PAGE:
Fun Cup practice proves an eye-opener

The big moment had arrived, we’d met our team mate and seen Car 99 for the first time, but as wheelworldreviews Editor DAVID HOOPER reports, after our first practice session, we realised we’d have to improve our lap times to be competitive.

waiting
Eager to get started, but I have to wait for a gap in the traffic leaving the pit lane to get out on to the track.

WITH a mix of excitement and apprehension ahead of our Fun Cup race, we arrived at Snetterton Race Circuit, not far from Norwich, in Norfolk, at around 10am, armed with our shiny new race licences and a boot full of stickers to decorate Car 99 with.
We each had one race under our belts – I had raced an RX-8 at Snetterton for Mazda UK in 2005, and Jeremy Griffiths, the boss of Grimsby’s Nunns Mazda and Mitsubishi dealerships, was fresh from his win in an MX-5 for Mazda’s Team UK in Italy earlier this year, when he competed in an endurance race to celebrate the 20th birthday of the MX-5.

The series logo.

We made our way to Pit Garage number 4 to see the car we would be racing for the first time. Dave Shelton, our team’s third driver, was already there. An experienced racing driver, with over 60 single-seater races to his name, he only confirmed his drive a couple of days before the event. He had competed in Formula Vee and Formula Ford, Power nights in Formula Ford, F4 in a Van Diemen Renault, tested in Spanish F3, raced in F4 in Renault and the Formula Palmer Audi Autumn Trophy, as well as F4 Van Diemen last year.
We also met Scott, our Fun Cup mechanic who would look after our car during the weekend.
After a visit to the circuit office to get signed on, we found Paul Rose who runs the Fun Cup series in the UK and introduced ourselves. He went over the car with us and explained its controls and what all the markings on the various dials meant, how to adjust the brake balance if we needed to in the race and warned us not to be too rough with the gearbox in case we destroyed the synchromeshes. “Pretend you’re going to the supermarket,” he said.

Stripped down and ready to be set up for race action.

We were due out on track for our first practice session at 12.35, so it was soon time to get changed into our race suits and fire-proof underwear.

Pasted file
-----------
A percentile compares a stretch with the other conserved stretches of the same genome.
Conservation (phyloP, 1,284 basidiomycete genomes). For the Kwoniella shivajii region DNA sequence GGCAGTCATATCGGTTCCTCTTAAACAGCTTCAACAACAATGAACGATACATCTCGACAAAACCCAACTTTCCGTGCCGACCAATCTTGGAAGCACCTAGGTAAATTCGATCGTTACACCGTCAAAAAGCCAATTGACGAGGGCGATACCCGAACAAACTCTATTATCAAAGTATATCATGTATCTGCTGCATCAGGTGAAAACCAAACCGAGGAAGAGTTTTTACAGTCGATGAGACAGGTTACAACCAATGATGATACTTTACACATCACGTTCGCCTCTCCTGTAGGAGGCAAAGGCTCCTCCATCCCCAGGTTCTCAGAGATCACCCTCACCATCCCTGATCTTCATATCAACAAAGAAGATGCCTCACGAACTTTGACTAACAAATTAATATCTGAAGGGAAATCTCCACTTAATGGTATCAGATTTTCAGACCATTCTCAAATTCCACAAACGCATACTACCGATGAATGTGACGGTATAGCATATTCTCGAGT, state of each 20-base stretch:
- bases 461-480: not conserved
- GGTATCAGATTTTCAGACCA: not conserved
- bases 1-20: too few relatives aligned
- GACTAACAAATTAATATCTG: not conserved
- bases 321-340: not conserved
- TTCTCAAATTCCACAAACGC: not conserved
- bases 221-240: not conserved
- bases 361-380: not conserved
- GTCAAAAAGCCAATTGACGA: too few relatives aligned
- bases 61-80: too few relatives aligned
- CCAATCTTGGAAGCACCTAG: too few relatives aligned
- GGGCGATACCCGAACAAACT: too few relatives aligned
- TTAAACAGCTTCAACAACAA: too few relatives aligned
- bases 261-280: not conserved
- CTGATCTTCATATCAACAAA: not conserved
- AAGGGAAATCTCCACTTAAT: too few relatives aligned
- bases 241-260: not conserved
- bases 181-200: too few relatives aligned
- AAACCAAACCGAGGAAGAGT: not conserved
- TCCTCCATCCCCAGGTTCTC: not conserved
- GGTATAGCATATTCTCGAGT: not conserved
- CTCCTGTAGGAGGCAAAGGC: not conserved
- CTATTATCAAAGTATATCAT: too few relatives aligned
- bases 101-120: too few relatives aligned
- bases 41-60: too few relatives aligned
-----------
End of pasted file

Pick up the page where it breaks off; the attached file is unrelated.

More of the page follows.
We only had an hour for the three of us to drive the car, so by the time each driver came into the pits, clambered out of the car, and the next was strapped in and away, we had around 15 minutes of track time each. We decided we would let the most experienced racer go first, so Dave Shelton clambered into the seat and we got him strapped in and watched him head out of the pits for the first time.
The Fun Cup cars are designed and built by Dubois Racing, in Belgium and there are now two classes, the 1.8-litre petrol models we were racing with 130bhp engines, and diesel engined cars, with 170bhp.
They may look like VW Beetles, but that’s only a silhouette – under their Glass Reinforced Plastic (GRP) skins, they are proper racing cars with space frame chassis.
The engine is based on the MkII Golf GTi power plant and is mated to a gearbox that originated in an Audi 80. The engine is mid-mounted, between the driver and the rear wheels for good balance, and although they may not sound that powerful, the cars only weigh 760kg, which means they have a good power to weight ratio and are surprisingly fast.
The petrol tank which has to meet FIA standards, sits between the driver and the front axle, with access for refuelling on top of the bonnet, while the driver, who sits in the middle of the car is protected by an oversized roll cage and a five-point racing harness.
Fun Cup cars use Uniroyal RainSport tyres, which provide plenty of grip in wet and dry conditions.